Blog Archives

Market arrows

June 16, 2011
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Market arrows

Graphs like Figure 1 are reasonably common.  But they are not reasonable. Figure 1: A (log) price series with an explicit guide line. Some have the prices on a logarithmic scale, which is an improvement on the raw prices. The problem with this sort of plot is that two particular data points are taken as … Continue reading...

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Selections from the R/Finance conference

June 2, 2011
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Selections from the R/Finance conference

The R/Finance conference happened in Chicago at the end of April.  If, like me, you weren’t there, you can still benefit from it because slides from many of the talks are now online. Here is a quick synopsis (in chronological order) of some of the talks I found most interesting. Michael Kane Michael Kane and … Continue reading...

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Specific differences between Ledoit-Wolf and factor models

May 22, 2011
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Specific differences between Ledoit-Wolf and factor models

What can we learn about the difference in structure between a Ledoit-Wolf variance matrix and a corresponding factor model variance? Previously We’ve generated a set of random portfolios with constraints on the risk fractions of a Ledoit-Wolf variance matrix, and a corresponding set of random portfolios with risk fraction constraints from a statistical factor model. … Continue reading...

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Again with Ledoit-Wolf and factor models

May 4, 2011
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Again with Ledoit-Wolf and factor models

We come closer to a definitive answer on the relative merit of Ledoit-Wolf shrinkage versus a statistical factor model for variance matrices. Previously This post builds on the post entitled: A test of Ledoit-Wolf versus a factor model That post depended on some posts previous to it. New information Previously we generated random portfolios with … Continue reading...

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The R Inferno revised

May 1, 2011
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The R Inferno revised

Hell is new and improved. The R Inferno has been revised.  If you don’t know of it, it is a short explanation of a few trouble spots when using the R language.  Somehow the short explanation grew to approach book-length. It can be found at the usual place: http://www.burns-stat.com/pages/Tutor/R_inferno.pdf Major improvements An index has been … Continue reading...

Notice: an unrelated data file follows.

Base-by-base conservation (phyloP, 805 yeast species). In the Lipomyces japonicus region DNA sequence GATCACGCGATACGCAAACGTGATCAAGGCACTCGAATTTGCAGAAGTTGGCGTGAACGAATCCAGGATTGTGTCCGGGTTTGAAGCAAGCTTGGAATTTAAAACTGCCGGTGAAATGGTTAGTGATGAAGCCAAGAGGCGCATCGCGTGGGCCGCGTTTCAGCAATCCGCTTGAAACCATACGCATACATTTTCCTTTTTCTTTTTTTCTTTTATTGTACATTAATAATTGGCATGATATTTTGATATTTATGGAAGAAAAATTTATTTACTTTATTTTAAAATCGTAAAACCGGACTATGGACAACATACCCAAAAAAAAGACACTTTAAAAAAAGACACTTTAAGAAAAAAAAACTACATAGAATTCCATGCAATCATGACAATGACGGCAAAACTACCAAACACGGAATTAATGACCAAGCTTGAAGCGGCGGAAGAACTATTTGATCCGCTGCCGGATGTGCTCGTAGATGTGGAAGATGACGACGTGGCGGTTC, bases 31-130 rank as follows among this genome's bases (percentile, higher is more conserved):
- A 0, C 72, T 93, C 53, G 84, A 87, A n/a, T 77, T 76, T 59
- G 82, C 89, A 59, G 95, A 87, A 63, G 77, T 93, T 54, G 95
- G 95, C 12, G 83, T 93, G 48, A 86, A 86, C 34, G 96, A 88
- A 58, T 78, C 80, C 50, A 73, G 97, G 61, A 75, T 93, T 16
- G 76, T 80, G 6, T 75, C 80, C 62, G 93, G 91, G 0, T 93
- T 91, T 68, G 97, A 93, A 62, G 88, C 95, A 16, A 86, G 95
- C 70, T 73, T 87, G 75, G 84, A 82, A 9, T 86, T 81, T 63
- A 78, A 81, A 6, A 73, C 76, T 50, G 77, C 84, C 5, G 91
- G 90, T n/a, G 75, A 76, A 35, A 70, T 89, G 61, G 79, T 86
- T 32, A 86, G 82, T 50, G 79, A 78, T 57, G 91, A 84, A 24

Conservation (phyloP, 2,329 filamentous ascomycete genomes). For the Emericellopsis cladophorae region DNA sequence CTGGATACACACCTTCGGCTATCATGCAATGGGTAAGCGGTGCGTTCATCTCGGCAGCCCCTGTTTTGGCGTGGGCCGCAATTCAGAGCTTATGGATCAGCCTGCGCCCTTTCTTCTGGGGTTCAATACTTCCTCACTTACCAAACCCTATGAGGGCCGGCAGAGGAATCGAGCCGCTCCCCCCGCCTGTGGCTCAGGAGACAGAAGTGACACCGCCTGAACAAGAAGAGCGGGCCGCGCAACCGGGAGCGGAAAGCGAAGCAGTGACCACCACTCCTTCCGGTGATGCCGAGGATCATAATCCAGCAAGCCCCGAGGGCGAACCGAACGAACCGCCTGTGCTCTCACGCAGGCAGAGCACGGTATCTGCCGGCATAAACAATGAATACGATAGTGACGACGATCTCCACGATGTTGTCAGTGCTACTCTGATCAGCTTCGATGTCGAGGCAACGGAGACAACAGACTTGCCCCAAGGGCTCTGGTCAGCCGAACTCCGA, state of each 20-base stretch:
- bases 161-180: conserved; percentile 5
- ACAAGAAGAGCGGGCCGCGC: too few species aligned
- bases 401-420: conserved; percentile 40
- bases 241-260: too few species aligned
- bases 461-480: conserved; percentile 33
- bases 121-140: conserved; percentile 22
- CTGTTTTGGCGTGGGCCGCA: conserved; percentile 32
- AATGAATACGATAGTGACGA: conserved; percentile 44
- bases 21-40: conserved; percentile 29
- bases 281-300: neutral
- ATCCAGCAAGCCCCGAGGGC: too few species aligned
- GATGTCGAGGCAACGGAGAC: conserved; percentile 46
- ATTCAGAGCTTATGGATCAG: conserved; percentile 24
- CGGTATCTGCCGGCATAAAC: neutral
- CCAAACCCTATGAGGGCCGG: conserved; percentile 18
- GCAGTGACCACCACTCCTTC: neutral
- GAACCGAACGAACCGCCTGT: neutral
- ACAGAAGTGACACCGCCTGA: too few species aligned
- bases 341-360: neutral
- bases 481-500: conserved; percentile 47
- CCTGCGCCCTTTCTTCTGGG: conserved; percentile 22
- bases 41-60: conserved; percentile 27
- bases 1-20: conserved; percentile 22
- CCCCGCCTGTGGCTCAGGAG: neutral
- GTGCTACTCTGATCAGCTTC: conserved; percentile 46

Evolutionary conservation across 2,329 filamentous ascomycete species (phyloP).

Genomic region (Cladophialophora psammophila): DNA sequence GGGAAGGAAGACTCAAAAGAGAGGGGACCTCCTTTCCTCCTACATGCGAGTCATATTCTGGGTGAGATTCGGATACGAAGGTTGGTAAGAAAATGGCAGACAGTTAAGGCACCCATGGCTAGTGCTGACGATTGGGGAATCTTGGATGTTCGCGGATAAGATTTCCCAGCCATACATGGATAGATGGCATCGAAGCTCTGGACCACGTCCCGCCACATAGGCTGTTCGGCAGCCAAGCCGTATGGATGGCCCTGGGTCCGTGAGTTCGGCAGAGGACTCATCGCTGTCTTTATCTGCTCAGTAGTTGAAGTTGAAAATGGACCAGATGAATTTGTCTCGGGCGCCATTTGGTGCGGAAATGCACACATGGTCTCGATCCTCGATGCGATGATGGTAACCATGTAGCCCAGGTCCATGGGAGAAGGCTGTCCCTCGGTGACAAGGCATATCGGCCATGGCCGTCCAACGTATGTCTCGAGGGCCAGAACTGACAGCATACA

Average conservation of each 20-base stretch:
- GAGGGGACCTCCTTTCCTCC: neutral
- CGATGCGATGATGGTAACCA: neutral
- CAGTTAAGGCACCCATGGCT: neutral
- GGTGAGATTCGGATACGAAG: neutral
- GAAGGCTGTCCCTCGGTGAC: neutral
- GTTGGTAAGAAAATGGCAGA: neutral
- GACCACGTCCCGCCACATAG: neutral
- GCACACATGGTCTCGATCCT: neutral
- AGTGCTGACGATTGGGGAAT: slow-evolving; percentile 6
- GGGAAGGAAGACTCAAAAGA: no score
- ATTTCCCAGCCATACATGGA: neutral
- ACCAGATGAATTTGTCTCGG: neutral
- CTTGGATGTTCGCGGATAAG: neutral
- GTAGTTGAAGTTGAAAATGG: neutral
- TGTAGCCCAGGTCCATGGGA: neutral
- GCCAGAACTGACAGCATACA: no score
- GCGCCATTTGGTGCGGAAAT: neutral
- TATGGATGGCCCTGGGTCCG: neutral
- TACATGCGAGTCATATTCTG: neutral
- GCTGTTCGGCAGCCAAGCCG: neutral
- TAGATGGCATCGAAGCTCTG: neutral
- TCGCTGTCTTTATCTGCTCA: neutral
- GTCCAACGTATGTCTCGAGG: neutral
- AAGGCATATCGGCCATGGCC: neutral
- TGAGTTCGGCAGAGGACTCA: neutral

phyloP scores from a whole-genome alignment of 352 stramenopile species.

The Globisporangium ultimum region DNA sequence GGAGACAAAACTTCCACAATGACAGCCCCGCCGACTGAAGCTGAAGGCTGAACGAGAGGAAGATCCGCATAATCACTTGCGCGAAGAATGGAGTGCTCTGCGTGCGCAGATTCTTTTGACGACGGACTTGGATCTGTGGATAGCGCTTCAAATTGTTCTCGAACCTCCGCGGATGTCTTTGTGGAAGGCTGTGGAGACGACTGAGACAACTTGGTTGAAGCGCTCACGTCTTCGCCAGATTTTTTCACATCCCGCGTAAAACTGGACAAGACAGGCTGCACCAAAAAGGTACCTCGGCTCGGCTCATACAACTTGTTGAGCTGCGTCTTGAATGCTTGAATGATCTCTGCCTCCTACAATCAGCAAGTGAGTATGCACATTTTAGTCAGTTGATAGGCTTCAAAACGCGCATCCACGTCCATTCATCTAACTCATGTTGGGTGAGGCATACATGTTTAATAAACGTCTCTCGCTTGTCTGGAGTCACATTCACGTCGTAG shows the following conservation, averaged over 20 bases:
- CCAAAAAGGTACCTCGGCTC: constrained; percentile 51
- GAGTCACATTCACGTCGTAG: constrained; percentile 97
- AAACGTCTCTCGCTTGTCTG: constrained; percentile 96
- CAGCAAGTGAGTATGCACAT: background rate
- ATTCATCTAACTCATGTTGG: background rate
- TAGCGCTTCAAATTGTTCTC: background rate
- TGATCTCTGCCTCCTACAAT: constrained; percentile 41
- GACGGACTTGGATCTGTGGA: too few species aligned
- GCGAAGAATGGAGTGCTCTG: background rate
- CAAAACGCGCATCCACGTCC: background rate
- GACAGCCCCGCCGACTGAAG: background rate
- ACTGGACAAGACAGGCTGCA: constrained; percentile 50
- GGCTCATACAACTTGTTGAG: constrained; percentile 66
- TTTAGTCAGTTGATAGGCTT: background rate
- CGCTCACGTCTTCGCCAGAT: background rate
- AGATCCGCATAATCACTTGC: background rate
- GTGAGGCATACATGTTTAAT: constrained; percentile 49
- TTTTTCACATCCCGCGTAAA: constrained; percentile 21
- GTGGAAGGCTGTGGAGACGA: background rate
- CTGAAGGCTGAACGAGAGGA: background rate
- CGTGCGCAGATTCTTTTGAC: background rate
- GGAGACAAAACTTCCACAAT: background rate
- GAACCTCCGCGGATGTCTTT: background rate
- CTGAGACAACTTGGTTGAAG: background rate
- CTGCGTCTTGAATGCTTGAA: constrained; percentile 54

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A test of Ledoit-Wolf versus a factor model

April 27, 2011
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A test of Ledoit-Wolf versus a factor model

Statistical factor models and Ledoit-Wolf shrinkage are competing methods for estimating variance matrices of returns.  So which is better?  This adds a data point for answering that question. Previously There are past blog posts on: the idea of variance matrices factor models of variance The data in this post are from the blog posts: “Weight … Continue reading...

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Risk fraction constraints and volatility

April 21, 2011
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Risk fraction constraints and volatility

What is the effect on predicted and realized volatility of substituting risk fraction constraints for weight constraints? Previously This post depends on two previous blog posts: “Unproxying weight constraints” “Weight compared to risk fraction” The exact same sets of random portfolios are used in this post that were generated in the second of these. Payoff … Continue reading...

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Weight compared to risk fraction

April 18, 2011
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Weight compared to risk fraction

How well do asset weight constraints constrain risk? The setup In “Unproxying weight constraints” I claimed that many constraints on asset weights are really a proxy for constraining risk. That is not a problem if weights are a good proxy for risk.  So the question is: how good of a proxy are they? To give … Continue reading...

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The devil of overfitting

March 27, 2011
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The devil of overfitting

Overfitting is a problem when trying to predict financial returns.  Perhaps you’ve heard that before.  Some simple examples should clarify what overfitting is — and may surprise you. Polynomials Let’s suppose that the true expected return over a period of time is described by a polynomial. We can easily do this in R.  The first … Continue reading...

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Factor models of variance in finance

March 7, 2011
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Factor models of variance in finance

In “What the hell is a variance matrix?” I talked about the basics of variance matrices and highlighted challenges for estimating them in finance.  Here we look more deeply at the most popular estimation technique. Models for variance matrices The types of variance estimates that are used in finance can be classified as: Sample estimate … Continue reading...

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